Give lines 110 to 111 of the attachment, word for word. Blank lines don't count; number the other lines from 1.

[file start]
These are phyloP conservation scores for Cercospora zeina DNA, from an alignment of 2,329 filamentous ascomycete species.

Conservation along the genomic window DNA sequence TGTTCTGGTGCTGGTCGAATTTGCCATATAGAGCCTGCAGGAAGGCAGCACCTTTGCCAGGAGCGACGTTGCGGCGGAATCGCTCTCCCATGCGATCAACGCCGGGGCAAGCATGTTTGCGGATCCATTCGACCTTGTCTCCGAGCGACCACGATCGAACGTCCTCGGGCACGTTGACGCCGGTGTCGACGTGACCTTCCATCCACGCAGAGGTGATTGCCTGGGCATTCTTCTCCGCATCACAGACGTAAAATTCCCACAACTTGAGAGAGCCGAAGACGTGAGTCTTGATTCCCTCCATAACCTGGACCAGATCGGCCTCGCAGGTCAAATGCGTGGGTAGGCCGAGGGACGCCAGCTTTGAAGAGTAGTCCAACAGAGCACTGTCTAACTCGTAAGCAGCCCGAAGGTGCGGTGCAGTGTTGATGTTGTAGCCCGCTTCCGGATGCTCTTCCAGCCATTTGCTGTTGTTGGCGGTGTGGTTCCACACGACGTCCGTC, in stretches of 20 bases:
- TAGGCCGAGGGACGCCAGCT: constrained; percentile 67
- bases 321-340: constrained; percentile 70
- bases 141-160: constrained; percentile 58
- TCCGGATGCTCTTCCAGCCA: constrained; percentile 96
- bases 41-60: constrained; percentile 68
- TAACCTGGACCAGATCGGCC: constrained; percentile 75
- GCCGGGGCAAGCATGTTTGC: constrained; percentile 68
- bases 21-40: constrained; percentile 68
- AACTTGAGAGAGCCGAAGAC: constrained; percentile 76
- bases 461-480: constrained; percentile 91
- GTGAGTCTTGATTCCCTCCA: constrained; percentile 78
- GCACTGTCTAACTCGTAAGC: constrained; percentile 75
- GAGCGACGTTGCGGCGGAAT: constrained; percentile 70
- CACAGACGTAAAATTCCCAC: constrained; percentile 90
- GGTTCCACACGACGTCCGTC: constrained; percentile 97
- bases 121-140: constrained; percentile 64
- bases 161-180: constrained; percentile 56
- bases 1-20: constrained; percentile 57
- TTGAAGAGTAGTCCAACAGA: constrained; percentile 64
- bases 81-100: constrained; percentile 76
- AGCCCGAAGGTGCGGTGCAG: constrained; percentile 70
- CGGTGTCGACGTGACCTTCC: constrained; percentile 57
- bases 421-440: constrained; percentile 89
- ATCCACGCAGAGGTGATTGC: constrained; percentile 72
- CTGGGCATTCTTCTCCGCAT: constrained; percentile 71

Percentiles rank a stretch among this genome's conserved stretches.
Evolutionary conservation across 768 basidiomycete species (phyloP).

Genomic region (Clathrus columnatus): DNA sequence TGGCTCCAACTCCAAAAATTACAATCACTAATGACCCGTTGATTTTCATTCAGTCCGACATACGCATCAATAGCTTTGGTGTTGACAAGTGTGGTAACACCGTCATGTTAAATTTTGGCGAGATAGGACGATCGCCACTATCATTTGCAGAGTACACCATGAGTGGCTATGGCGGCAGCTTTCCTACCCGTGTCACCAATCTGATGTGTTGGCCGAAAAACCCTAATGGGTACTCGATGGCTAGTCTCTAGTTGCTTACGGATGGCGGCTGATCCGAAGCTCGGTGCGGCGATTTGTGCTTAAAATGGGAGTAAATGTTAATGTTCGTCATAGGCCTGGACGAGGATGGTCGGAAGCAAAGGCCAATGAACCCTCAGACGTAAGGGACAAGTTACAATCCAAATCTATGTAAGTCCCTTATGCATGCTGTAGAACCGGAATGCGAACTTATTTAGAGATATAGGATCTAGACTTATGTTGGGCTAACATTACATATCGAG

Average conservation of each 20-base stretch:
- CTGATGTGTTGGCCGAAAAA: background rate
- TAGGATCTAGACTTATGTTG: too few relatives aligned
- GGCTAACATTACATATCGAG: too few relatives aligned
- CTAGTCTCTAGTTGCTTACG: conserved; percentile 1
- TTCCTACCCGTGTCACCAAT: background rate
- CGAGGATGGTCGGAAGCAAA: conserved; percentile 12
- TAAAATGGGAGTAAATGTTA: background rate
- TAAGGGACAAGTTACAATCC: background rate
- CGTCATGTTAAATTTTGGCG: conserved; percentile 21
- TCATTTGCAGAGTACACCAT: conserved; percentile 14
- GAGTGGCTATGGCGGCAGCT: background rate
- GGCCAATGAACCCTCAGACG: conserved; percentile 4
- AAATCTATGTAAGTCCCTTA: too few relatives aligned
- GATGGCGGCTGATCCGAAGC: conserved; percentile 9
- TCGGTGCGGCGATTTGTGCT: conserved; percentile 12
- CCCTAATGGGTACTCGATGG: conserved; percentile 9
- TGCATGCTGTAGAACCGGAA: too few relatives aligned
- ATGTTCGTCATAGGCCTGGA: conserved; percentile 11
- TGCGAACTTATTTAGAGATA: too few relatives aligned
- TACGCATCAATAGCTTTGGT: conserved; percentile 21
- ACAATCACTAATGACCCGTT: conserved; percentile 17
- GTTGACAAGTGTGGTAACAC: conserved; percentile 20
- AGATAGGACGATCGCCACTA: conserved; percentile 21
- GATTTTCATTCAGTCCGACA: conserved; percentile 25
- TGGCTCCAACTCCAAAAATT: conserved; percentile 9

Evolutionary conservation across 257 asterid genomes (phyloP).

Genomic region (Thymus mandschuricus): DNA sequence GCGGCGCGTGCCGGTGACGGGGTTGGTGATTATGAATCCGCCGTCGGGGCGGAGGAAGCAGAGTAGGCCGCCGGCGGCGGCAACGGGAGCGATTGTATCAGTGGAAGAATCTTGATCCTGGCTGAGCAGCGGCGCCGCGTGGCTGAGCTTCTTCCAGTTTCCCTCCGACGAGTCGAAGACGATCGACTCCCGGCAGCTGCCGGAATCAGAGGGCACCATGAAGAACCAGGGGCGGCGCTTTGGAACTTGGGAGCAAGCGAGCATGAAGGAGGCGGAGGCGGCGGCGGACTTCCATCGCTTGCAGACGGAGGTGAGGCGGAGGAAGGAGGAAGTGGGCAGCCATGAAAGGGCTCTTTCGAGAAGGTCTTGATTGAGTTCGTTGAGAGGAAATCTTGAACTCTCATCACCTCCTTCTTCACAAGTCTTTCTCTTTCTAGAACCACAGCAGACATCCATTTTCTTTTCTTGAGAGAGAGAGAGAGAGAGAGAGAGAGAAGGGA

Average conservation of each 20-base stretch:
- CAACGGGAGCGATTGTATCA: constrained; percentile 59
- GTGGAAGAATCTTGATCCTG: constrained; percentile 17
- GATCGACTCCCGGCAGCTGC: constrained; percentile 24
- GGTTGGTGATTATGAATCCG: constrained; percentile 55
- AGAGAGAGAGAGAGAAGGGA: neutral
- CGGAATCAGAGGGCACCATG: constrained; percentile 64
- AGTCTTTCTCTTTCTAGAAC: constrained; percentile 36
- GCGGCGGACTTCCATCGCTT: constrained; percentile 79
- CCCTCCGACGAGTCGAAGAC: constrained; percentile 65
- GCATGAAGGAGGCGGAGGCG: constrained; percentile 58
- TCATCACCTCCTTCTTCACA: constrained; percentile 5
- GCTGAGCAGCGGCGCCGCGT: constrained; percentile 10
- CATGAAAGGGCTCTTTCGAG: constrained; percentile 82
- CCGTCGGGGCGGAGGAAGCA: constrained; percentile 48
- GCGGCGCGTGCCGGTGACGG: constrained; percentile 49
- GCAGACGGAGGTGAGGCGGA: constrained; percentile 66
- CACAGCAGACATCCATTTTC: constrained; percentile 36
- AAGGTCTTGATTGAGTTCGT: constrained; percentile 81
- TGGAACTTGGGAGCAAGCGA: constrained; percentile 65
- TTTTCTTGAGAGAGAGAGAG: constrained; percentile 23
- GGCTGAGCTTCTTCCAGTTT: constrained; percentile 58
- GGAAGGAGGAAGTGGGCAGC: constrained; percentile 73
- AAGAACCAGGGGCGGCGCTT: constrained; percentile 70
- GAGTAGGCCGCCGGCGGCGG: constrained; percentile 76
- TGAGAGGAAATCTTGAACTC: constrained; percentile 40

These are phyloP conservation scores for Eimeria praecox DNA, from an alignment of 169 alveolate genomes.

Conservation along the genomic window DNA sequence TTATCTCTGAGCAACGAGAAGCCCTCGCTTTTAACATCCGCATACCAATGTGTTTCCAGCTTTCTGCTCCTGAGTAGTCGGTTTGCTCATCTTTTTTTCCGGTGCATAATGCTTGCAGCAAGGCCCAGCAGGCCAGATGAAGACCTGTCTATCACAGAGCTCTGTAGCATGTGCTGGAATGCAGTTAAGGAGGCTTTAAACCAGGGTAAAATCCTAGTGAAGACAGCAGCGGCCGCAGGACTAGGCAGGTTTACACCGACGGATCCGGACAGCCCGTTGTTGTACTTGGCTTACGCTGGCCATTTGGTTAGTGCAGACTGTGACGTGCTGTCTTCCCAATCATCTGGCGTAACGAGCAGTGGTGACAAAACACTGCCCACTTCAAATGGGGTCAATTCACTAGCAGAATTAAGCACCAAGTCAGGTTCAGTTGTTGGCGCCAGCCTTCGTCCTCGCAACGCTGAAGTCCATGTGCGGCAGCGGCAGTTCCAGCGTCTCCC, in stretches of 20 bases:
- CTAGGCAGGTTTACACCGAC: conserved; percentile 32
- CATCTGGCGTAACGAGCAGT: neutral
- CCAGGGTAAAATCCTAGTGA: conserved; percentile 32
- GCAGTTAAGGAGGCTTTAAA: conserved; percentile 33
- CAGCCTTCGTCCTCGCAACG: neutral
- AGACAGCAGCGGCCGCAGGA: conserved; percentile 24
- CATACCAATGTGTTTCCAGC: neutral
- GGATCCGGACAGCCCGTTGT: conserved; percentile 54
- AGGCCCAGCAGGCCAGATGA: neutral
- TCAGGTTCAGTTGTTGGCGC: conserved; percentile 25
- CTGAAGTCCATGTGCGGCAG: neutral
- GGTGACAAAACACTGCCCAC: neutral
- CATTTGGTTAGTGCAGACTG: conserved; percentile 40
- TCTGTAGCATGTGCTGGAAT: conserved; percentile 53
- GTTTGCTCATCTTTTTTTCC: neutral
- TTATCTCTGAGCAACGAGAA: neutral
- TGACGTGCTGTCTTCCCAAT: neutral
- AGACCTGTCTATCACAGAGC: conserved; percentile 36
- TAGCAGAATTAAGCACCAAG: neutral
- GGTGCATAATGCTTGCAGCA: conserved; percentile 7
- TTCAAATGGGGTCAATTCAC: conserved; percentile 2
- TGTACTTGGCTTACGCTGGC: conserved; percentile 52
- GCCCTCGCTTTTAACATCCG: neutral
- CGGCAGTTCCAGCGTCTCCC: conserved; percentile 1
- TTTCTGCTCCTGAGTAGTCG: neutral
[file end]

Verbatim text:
- CGGCAGTTCCAGCGTCTCCC: conserved; percentile 1
- TTTCTGCTCCTGAGTAGTCG: neutral